Transit though Abu Dhabi airport is becoming a U-Turn for Student Visas
Abu Dhabi airport is one of the few airports outside of the U.S. that contains a CBP facility that allows travelers to clear customs and immigration while at Abu Dhabi and avoiding the need for further checks upon arrival in the U.S. Although this is convenient for passengers arriving to the U.S. to have cleared customs abroad, our attorneys have received reports regarding issues with people traveling to the U.S. on an F-1 student visa. These students were eventually asked to withdraw their application for admission. The reports we have received are as follows:
- One student reported that she was asked to withdraw her visa after being questioned on her OPT offer letter. The CBP Officer believed that it was the student who drafted the offer letter, not the employer, and found that a reason to deny entry.
- Another student reported that she had two offer letters from her employer – one that stated the job was paid, and another that stated the job was unpaid – and the CBP Officer considered the discrepancy as a reason to deny entry.
- Other students have reported that when receiving their Form I-275, Withdrawal of Application for Admission/Consular Notification, the sworn statement on Form I-877 is not attached or provided.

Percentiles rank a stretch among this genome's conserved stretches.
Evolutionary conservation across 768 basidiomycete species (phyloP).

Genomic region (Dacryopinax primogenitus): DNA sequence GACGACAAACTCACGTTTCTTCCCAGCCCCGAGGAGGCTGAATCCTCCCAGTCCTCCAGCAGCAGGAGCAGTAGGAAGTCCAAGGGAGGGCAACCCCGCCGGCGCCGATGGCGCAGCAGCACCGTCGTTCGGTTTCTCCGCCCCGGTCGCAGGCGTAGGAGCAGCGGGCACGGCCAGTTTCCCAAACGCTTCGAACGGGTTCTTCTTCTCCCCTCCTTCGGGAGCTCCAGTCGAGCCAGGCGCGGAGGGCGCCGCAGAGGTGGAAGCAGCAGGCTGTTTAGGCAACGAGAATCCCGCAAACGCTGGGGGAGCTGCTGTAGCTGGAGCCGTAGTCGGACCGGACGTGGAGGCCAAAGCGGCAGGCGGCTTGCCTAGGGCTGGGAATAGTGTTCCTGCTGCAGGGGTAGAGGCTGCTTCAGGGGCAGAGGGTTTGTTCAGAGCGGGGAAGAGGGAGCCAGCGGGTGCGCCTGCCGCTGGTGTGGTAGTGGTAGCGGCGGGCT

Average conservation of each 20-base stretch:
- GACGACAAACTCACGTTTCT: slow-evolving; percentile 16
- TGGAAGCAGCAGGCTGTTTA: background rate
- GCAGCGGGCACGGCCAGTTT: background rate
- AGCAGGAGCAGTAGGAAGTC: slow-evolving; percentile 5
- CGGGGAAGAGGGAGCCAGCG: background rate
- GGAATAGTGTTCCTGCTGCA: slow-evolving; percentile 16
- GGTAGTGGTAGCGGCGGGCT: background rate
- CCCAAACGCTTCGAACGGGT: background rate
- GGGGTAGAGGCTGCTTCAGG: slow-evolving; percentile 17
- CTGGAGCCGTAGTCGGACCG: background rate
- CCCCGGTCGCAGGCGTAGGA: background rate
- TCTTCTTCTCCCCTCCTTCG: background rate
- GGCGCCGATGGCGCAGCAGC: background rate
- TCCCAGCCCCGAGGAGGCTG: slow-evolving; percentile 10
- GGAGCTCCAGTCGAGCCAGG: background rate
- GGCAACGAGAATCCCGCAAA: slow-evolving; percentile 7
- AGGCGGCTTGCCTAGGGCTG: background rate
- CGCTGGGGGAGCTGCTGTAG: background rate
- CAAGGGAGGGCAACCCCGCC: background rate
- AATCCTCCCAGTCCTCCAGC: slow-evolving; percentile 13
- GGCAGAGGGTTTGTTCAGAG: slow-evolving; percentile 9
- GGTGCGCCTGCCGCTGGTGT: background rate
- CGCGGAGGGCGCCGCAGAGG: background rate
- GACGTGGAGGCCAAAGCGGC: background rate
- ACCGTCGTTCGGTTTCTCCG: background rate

Because of the increase in issues at the pre-clearance facility at Abu Dhabi Airport, especially for F-1 students, it is advised to exercise extreme caution when flying through Abu Dhabi Airport, or attempt to avoid that airport altogether when flying to the U.S. on a valid visa.
If you have any questions regarding the possible risks associated when traveling with a valid nonimmigrant visa, speak to a qualified immigration attorney.
By: Rahul Reddy & Kristina M. Hernandez
Rahul is the founding partner of Reddy & Neumann P.C. His practice covers employment-based immigration, in which he represents corporate clients in far-ranging industries.
Kristina is an associate attorney at Reddy & Neumann, P.C. She was admitted to the State Bar of Texas in 2011. Her practice includes representing companies and individuals with employment-based visa petitions and applications and advising clients regarding litigation options in federal court pursuant to the Administrative Procedures Act (APA). Kristina also guides employers to ensure compliance with all Form I-9 requirements by conducting internal audits of clients’ records, processes, and procedures.